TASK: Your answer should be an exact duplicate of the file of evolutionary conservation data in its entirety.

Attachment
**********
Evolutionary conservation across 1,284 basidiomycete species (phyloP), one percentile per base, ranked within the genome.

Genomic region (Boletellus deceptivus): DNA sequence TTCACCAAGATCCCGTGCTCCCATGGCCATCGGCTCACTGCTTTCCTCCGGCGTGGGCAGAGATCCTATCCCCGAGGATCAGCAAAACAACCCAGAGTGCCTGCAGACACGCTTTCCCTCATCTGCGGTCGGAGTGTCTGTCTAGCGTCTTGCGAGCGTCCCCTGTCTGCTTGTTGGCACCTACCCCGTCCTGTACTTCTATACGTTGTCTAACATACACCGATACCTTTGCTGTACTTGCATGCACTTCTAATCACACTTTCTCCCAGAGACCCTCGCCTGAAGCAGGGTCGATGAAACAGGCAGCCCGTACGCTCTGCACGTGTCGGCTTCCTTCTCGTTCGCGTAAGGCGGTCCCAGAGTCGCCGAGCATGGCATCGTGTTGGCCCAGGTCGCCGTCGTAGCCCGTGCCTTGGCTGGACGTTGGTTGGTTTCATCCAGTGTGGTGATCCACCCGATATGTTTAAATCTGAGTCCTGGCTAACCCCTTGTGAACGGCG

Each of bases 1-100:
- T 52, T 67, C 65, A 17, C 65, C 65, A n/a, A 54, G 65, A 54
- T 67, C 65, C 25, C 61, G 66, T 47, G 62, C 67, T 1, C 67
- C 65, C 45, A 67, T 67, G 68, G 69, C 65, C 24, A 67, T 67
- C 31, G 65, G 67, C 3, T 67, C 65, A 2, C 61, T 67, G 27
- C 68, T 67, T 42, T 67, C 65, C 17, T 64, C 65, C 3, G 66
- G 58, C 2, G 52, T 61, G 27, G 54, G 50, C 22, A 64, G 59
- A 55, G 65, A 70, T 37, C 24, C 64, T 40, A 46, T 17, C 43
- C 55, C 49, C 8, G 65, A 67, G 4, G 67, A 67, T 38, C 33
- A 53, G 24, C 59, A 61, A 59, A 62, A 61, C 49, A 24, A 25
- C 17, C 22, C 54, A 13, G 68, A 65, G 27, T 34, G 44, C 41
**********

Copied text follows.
Evolutionary conservation across 1,284 basidiomycete species (phyloP), one percentile per base, ranked within the genome.

Genomic region (Boletellus deceptivus): DNA sequence TTCACCAAGATCCCGTGCTCCCATGGCCATCGGCTCACTGCTTTCCTCCGGCGTGGGCAGAGATCCTATCCCCGAGGATCAGCAAAACAACCCAGAGTGCCTGCAGACACGCTTTCCCTCATCTGCGGTCGGAGTGTCTGTCTAGCGTCTTGCGAGCGTCCCCTGTCTGCTTGTTGGCACCTACCCCGTCCTGTACTTCTATACGTTGTCTAACATACACCGATACCTTTGCTGTACTTGCATGCACTTCTAATCACACTTTCTCCCAGAGACCCTCGCCTGAAGCAGGGTCGATGAAACAGGCAGCCCGTACGCTCTGCACGTGTCGGCTTCCTTCTCGTTCGCGTAAGGCGGTCCCAGAGTCGCCGAGCATGGCATCGTGTTGGCCCAGGTCGCCGTCGTAGCCCGTGCCTTGGCTGGACGTTGGTTGGTTTCATCCAGTGTGGTGATCCACCCGATATGTTTAAATCTGAGTCCTGGCTAACCCCTTGTGAACGGCG

Each of bases 1-100:
- T 52, T 67, C 65, A 17, C 65, C 65, A n/a, A 54, G 65, A 54
- T 67, C 65, C 25, C 61, G 66, T 47, G 62, C 67, T 1, C 67
- C 65, C 45, A 67, T 67, G 68, G 69, C 65, C 24, A 67, T 67
- C 31, G 65, G 67, C 3, T 67, C 65, A 2, C 61, T 67, G 27
- C 68, T 67, T 42, T 67, C 65, C 17, T 64, C 65, C 3, G 66
- G 58, C 2, G 52, T 61, G 27, G 54, G 50, C 22, A 64, G 59
- A 55, G 65, A 70, T 37, C 24, C 64, T 40, A 46, T 17, C 43
- C 55, C 49, C 8, G 65, A 67, G 4, G 67, A 67, T 38, C 33
- A 53, G 24, C 59, A 61, A 59, A 62, A 61, C 49, A 24, A 25
- C 17, C 22, C 54, A 13, G 68, A 65, G 27, T 34, G 44, C 41